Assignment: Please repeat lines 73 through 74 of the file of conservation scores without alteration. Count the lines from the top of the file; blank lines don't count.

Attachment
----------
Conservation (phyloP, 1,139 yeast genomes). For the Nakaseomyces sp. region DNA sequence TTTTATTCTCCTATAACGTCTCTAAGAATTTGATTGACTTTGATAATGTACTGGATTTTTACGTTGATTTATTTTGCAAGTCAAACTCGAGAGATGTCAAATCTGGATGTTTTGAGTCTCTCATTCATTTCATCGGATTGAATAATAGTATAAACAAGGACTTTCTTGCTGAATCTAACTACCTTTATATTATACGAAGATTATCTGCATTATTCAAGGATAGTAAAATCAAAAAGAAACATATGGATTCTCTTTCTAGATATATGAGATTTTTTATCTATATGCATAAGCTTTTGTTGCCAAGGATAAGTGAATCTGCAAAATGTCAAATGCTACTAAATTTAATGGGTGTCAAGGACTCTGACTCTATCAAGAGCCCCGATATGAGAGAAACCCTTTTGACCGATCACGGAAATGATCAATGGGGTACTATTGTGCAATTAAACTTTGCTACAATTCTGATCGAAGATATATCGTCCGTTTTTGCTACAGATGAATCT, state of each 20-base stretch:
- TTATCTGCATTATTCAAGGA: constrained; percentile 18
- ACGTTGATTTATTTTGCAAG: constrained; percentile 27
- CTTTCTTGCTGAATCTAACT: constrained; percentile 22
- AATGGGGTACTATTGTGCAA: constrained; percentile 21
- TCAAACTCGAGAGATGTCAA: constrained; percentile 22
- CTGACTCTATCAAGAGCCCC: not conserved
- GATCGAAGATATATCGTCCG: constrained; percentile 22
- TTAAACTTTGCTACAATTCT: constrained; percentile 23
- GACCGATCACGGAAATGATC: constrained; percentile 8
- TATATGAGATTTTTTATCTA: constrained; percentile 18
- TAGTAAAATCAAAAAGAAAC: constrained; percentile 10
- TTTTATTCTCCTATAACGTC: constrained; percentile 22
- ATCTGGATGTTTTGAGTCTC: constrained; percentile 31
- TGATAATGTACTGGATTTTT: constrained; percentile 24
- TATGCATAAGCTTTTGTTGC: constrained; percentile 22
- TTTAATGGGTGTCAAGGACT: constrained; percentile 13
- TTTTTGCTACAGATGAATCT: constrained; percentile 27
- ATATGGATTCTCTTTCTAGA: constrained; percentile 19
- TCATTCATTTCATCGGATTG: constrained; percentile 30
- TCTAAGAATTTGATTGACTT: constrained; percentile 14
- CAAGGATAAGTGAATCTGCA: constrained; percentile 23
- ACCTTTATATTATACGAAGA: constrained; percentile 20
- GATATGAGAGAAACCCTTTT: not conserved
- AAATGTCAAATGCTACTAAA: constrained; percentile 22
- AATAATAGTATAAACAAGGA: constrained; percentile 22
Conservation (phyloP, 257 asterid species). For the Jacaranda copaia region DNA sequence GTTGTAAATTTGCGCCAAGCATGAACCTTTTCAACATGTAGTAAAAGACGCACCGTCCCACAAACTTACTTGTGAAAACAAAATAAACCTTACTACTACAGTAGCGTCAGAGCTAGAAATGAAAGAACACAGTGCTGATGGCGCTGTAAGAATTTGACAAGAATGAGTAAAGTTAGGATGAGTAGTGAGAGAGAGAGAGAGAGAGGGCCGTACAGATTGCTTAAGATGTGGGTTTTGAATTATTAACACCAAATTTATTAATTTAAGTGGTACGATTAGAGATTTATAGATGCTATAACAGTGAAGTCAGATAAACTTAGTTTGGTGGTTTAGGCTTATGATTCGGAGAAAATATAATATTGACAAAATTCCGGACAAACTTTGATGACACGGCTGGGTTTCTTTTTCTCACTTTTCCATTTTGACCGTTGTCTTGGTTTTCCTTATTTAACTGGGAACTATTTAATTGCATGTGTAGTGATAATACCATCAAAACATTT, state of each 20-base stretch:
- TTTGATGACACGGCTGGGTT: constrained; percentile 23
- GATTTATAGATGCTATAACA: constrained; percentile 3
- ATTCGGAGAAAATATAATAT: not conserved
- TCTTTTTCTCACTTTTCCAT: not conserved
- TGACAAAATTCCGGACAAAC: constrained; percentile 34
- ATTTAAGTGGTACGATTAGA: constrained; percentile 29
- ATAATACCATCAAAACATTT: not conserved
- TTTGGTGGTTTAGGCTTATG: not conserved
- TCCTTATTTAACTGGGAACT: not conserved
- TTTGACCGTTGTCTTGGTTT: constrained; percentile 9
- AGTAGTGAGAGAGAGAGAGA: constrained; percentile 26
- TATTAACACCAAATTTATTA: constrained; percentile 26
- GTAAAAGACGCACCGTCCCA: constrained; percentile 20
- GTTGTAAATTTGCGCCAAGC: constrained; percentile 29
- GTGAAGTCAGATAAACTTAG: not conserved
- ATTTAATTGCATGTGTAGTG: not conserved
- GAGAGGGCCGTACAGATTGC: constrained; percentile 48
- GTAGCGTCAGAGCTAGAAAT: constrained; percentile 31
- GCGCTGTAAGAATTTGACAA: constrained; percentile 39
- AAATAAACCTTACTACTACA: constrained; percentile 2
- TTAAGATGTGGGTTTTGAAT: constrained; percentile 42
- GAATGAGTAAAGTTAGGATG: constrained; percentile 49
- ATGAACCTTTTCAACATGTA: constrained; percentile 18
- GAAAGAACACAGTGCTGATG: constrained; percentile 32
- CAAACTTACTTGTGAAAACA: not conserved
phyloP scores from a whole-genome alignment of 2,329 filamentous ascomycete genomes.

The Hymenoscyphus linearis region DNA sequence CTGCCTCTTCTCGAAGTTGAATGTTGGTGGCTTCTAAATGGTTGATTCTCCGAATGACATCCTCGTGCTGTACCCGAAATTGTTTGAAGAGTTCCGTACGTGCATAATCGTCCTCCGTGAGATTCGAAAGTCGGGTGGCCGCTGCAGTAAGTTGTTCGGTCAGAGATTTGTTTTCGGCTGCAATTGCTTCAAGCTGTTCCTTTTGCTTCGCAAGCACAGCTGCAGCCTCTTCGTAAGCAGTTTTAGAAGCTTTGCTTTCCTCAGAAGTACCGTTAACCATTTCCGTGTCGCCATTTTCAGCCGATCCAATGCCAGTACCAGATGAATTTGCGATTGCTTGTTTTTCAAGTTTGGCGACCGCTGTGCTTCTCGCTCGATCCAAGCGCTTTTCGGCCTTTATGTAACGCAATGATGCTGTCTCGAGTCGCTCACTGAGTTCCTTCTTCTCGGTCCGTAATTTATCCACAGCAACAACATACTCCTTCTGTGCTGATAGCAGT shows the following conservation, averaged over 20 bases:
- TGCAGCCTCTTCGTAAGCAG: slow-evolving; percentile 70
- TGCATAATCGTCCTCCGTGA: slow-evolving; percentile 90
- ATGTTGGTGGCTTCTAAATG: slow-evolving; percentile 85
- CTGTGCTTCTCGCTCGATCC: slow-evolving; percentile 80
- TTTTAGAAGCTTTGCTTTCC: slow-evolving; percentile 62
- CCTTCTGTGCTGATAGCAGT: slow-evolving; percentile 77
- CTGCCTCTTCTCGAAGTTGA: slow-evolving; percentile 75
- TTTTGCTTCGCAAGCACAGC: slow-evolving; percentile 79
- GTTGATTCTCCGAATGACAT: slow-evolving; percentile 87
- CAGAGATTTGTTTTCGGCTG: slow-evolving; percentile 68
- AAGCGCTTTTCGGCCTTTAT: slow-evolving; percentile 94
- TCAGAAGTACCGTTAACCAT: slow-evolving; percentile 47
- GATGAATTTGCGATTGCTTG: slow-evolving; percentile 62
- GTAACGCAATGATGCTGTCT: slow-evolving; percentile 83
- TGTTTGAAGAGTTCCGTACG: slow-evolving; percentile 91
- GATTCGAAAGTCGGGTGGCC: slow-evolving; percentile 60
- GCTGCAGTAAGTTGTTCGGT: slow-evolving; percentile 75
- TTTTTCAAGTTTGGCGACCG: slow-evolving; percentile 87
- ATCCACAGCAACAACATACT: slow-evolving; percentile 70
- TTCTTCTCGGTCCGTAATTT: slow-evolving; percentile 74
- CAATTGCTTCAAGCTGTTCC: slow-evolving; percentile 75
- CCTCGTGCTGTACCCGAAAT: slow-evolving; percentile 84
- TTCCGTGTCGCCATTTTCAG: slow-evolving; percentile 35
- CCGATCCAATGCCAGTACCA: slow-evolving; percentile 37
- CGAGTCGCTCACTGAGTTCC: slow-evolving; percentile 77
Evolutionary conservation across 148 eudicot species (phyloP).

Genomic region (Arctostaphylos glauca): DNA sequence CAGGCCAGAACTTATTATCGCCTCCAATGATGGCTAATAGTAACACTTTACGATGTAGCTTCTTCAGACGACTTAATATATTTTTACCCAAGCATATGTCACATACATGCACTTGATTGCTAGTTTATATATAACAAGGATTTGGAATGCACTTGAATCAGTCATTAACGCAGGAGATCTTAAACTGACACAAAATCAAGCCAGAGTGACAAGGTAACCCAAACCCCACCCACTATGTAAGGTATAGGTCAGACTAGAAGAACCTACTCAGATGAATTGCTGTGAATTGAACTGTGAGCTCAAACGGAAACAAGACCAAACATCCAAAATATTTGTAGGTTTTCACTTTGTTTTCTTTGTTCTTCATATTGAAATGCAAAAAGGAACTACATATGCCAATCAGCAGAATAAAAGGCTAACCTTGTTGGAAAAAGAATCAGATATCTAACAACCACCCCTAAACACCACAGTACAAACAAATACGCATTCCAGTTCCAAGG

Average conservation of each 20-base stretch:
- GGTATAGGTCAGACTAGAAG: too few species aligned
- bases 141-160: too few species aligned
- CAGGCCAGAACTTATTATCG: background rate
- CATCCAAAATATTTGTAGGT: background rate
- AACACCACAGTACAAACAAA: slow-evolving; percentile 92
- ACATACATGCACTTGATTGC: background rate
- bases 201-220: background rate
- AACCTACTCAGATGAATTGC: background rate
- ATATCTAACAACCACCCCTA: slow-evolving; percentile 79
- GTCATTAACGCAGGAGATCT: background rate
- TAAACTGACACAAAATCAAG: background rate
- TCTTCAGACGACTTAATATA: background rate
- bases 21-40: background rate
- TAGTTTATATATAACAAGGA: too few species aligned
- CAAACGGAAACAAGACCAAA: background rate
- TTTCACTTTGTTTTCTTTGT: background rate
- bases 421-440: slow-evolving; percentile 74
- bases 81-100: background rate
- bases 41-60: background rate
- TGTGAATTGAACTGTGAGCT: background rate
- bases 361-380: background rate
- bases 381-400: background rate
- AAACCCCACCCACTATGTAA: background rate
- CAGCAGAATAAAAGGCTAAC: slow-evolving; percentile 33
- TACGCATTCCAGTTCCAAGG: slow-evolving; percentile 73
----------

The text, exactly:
- ATCCACAGCAACAACATACT: slow-evolving; percentile 70
- TTCTTCTCGGTCCGTAATTT: slow-evolving; percentile 74